The Oprah Winfrey Show

The Oprah Winfrey Show
The Oprah Winfrey Show
Genre Talk show
Created by Oprah Winfrey
Presented by Oprah Winfrey
Country of origin United States
Language(s) English
No. of seasons 25
No. of episodes 4,561[1]
Location(s) Harpo Studios
Chicago, Illinois
Camera setup Multiple
Running time 45 minutes
Production company(s) Harpo Productions
Distributor CBS Television Distribution
Original channel Syndicated
Picture format 480i SDTV
720p HDTV (ABC and Fox affiliates)
1080i HDTV (CBS and NBC affiliates)
Audio format MTS stereo
Original run September 8, 1986 (1986-09-08) – May 25, 2011 (2011-05-25)
External links

The Oprah Winfrey Show is an American syndicated talk show hosted and produced by its namesake Oprah Winfrey. It ran nationally for 25 seasons beginning in 1986, before concluding in 2011. It is the highest-rated talk show in American television history.[2]

The show was highly influential, and many of its topics penetrated into American pop-cultural consciousness. While early episodes of the show follow a Phil Donahue-style exploration of sensationalistic social issues, Oprah eventually transformed her series into a more positive, spiritually uplifting experience by featuring book clubs, celebrity interviews, self-improvement segments, and philanthropic forays into world events. The show gained credibility by not trying to profit off the products it endorsed; it had no licensing agreement with retailers when products were promoted, nor did the show make any money from endorsing books for its book club.[3]

As of 2011, it was one of the longest-running daytime television talk shows in the United States and in television history, having run nationally since September 8, 1986 for 25 seasons and 4,561 episodes. The show entered its 25th and final season on September 13, 2010, and its final episode aired on May 25, 2011.[4][5][6]



The show had its roots in AM Chicago, a half-hour morning talk show airing on WLS-TV in Chicago, Illinois.[citation needed] Winfrey took over as host on January 2, 1984 and, within a few months, took it from last place to first place in the ratings. On September 8, 1986, it was relaunched under its current title and was picked up nationally.[7] The show began broadcasting in high definition in its 2008–09 season, becoming one of the first nationally syndicated daytime talk shows to do so.[8]

The show was renewed through 2011, but in a 2008 interview with Larry King, Oprah announced that in 2011, she would not renew her contract, thus ending the show.[9] A new prime-time show called Oprah's Next Chapter is planned for OWN: Oprah Winfrey Network.[10]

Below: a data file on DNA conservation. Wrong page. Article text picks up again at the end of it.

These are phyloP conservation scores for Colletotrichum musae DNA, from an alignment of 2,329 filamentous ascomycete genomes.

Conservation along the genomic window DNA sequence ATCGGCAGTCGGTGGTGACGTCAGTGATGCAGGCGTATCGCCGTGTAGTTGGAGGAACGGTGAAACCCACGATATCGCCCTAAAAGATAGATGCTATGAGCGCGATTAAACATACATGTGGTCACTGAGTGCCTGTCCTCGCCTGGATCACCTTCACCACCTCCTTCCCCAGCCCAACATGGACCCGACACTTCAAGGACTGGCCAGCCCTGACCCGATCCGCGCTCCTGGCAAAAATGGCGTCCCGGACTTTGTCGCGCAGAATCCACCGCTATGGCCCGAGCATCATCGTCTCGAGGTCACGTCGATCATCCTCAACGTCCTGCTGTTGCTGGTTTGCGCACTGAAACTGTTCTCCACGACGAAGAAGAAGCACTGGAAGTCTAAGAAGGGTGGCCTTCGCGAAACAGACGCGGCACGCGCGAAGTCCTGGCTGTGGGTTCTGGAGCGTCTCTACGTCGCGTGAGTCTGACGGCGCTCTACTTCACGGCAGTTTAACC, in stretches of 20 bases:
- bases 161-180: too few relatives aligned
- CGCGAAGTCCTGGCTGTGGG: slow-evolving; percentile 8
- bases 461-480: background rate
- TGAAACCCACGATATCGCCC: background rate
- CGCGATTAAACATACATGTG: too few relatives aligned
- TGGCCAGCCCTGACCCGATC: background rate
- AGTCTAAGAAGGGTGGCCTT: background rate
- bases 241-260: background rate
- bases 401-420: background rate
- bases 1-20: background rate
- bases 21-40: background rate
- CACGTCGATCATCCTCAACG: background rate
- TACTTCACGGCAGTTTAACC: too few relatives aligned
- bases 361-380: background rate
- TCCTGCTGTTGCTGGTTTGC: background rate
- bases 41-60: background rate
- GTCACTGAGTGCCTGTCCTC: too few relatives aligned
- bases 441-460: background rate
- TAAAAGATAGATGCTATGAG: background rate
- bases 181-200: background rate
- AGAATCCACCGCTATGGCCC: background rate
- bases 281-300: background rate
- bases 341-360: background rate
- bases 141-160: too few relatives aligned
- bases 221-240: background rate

Early in Oprah's 12th season of The Oprah Winfrey Show, Oprah confessed she was "exhausted" and considered quitting.[11] While making the movie Beloved (1997), Oprah then admitted that it brought her back to her responsibility as an admired black woman with a great deal of power and influence. She realized that being in such a position within the media industry, she could make a positive difference in people's lives. Oprah was once again inspired to continue to help people take better control of their destinies, hence her current slogan, "Live Your Best Life".

"I made the decision…in the midst of doing Beloved. I was doing some scenes – Beloved is about an ex-slave, and during that process of doing that I connected to really what slavery had meant, and my own personal ancestry and history connected it to a way I have never before from reading all about Black history and, you know, talking to relatives. And I realized that I had no right to quit coming from a history of people who had no voice, who had no power, and that I have been given this – this blessed opportunity to speak to people, to influence them in ways that can make a difference in their lives, and to just use that."[11]

The show, a production of Harpo Productions, was the last program to be distributed by King World Productions, which has since been absorbed by CBS Television Distribution.[citation needed]

In 2002, the show ranked #49 on TV Guide's countdown of the greatest American shows.[12]


Winfrey on the first national broadcast of The Oprah Winfrey Show on September 8, 1986. The premiere was on the topic of "marrying the right person".[13]

Winfrey interviewed a plethora of political and public figures over the past 20 years. In the earlier seasons of the show, rather than offering a simple publicity platform, a celebrity would often be featured after a period of intense media scrutiny, such as when the model Naomi Campbell appeared after there were claims that she had a substance abuse problem. Oprah often interviewed celebrities on issues that directly involved them in some way, such as cancer or charity work.[citation needed]